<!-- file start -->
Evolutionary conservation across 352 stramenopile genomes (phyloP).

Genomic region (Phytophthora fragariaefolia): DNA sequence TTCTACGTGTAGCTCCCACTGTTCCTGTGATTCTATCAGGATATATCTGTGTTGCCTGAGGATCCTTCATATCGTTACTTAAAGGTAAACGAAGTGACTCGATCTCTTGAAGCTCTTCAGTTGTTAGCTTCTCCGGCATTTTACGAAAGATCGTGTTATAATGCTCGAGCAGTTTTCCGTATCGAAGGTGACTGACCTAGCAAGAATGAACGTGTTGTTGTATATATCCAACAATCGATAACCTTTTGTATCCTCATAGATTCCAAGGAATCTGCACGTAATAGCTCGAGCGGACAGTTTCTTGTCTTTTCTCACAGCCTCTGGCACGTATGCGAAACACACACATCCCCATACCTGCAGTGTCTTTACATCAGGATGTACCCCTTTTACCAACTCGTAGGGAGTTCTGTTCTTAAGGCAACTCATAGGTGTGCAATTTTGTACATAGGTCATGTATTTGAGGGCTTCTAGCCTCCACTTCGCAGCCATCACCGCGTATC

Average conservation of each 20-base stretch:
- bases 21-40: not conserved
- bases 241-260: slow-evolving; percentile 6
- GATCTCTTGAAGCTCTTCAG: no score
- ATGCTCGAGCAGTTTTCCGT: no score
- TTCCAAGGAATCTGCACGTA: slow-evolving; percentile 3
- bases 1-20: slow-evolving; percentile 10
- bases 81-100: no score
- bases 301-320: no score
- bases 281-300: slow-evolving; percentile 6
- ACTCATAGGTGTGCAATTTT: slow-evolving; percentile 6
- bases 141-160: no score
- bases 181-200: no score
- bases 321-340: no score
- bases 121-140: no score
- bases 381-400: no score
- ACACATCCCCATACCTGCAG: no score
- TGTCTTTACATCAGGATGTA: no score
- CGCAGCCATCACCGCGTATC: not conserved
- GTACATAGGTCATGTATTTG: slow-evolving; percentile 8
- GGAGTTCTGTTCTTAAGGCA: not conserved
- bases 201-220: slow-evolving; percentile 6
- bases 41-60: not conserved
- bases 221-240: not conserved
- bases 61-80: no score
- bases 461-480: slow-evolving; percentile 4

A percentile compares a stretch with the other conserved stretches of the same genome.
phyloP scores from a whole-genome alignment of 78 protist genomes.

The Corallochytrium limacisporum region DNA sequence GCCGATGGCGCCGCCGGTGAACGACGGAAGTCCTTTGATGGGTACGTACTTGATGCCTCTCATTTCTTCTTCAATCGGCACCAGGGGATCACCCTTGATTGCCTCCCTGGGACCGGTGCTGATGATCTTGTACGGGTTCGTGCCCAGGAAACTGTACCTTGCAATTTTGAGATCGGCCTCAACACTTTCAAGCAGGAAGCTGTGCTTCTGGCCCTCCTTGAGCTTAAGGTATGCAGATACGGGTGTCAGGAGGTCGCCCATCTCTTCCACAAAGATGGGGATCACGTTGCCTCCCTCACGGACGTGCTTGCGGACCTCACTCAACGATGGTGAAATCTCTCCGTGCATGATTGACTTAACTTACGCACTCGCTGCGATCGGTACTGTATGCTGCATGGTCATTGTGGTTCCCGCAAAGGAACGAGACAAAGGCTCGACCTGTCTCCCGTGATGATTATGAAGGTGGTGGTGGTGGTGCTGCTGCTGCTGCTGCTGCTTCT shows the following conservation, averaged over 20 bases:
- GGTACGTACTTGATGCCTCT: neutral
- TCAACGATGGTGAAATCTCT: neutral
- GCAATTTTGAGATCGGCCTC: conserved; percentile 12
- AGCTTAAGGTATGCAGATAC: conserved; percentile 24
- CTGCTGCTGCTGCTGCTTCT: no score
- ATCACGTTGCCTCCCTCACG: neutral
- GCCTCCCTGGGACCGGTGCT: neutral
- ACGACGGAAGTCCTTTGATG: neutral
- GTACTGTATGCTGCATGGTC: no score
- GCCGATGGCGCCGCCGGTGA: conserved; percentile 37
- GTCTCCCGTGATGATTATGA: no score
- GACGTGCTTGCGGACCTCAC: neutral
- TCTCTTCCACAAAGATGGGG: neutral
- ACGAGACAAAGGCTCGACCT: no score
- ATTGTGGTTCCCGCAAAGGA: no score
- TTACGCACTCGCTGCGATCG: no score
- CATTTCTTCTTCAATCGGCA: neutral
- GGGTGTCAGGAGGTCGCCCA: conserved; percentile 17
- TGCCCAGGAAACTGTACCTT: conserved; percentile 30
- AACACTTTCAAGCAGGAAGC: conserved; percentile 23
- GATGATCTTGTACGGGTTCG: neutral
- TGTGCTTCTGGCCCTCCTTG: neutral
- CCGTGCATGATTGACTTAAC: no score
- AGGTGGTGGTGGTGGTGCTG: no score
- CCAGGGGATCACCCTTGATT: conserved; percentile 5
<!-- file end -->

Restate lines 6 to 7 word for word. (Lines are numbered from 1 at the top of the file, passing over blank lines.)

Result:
- GATCTCTTGAAGCTCTTCAG: no score
- ATGCTCGAGCAGTTTTCCGT: no score